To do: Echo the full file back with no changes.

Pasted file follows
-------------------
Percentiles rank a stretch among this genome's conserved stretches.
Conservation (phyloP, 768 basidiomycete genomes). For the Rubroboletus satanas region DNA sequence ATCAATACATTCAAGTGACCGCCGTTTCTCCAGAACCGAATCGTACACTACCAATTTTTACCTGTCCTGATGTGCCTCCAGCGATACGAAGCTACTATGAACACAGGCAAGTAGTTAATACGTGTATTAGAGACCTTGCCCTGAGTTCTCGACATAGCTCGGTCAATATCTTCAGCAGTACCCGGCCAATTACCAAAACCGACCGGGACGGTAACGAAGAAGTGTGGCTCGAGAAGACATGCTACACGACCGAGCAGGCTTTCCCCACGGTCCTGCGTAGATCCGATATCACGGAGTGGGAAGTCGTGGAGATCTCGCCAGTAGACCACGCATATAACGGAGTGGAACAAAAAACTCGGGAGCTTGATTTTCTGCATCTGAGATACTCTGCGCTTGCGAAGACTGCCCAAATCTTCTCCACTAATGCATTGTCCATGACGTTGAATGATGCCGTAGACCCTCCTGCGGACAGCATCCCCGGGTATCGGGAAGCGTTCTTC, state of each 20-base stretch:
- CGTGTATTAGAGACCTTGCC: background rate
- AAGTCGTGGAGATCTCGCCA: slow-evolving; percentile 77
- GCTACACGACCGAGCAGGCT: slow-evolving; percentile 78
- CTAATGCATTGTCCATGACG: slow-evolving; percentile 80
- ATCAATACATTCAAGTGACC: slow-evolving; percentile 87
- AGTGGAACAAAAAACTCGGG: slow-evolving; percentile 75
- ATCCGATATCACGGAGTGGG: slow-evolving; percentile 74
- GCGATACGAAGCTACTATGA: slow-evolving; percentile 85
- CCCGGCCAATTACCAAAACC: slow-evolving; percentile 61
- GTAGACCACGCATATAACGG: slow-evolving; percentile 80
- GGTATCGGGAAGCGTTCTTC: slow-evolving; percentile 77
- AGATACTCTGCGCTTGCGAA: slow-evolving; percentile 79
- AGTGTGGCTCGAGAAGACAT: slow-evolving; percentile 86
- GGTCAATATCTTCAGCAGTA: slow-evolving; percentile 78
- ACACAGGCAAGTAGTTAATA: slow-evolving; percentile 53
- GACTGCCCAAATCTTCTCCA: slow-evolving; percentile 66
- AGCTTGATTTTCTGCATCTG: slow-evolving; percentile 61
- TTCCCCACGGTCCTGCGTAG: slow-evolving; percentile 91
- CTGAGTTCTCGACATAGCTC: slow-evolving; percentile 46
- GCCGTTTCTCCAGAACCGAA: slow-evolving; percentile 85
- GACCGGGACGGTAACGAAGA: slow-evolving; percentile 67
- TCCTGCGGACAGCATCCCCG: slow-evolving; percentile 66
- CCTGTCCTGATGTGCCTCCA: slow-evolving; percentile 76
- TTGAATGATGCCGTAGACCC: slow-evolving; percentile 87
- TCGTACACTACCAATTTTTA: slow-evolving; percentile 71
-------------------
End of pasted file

Percentiles rank a stretch among this genome's conserved stretches.
Conservation (phyloP, 768 basidiomycete genomes). For the Rubroboletus satanas region DNA sequence ATCAATACATTCAAGTGACCGCCGTTTCTCCAGAACCGAATCGTACACTACCAATTTTTACCTGTCCTGATGTGCCTCCAGCGATACGAAGCTACTATGAACACAGGCAAGTAGTTAATACGTGTATTAGAGACCTTGCCCTGAGTTCTCGACATAGCTCGGTCAATATCTTCAGCAGTACCCGGCCAATTACCAAAACCGACCGGGACGGTAACGAAGAAGTGTGGCTCGAGAAGACATGCTACACGACCGAGCAGGCTTTCCCCACGGTCCTGCGTAGATCCGATATCACGGAGTGGGAAGTCGTGGAGATCTCGCCAGTAGACCACGCATATAACGGAGTGGAACAAAAAACTCGGGAGCTTGATTTTCTGCATCTGAGATACTCTGCGCTTGCGAAGACTGCCCAAATCTTCTCCACTAATGCATTGTCCATGACGTTGAATGATGCCGTAGACCCTCCTGCGGACAGCATCCCCGGGTATCGGGAAGCGTTCTTC, state of each 20-base stretch:
- CGTGTATTAGAGACCTTGCC: background rate
- AAGTCGTGGAGATCTCGCCA: slow-evolving; percentile 77
- GCTACACGACCGAGCAGGCT: slow-evolving; percentile 78
- CTAATGCATTGTCCATGACG: slow-evolving; percentile 80
- ATCAATACATTCAAGTGACC: slow-evolving; percentile 87
- AGTGGAACAAAAAACTCGGG: slow-evolving; percentile 75
- ATCCGATATCACGGAGTGGG: slow-evolving; percentile 74
- GCGATACGAAGCTACTATGA: slow-evolving; percentile 85
- CCCGGCCAATTACCAAAACC: slow-evolving; percentile 61
- GTAGACCACGCATATAACGG: slow-evolving; percentile 80
- GGTATCGGGAAGCGTTCTTC: slow-evolving; percentile 77
- AGATACTCTGCGCTTGCGAA: slow-evolving; percentile 79
- AGTGTGGCTCGAGAAGACAT: slow-evolving; percentile 86
- GGTCAATATCTTCAGCAGTA: slow-evolving; percentile 78
- ACACAGGCAAGTAGTTAATA: slow-evolving; percentile 53
- GACTGCCCAAATCTTCTCCA: slow-evolving; percentile 66
- AGCTTGATTTTCTGCATCTG: slow-evolving; percentile 61
- TTCCCCACGGTCCTGCGTAG: slow-evolving; percentile 91
- CTGAGTTCTCGACATAGCTC: slow-evolving; percentile 46
- GCCGTTTCTCCAGAACCGAA: slow-evolving; percentile 85
- GACCGGGACGGTAACGAAGA: slow-evolving; percentile 67
- TCCTGCGGACAGCATCCCCG: slow-evolving; percentile 66
- CCTGTCCTGATGTGCCTCCA: slow-evolving; percentile 76
- TTGAATGATGCCGTAGACCC: slow-evolving; percentile 87
- TCGTACACTACCAATTTTTA: slow-evolving; percentile 71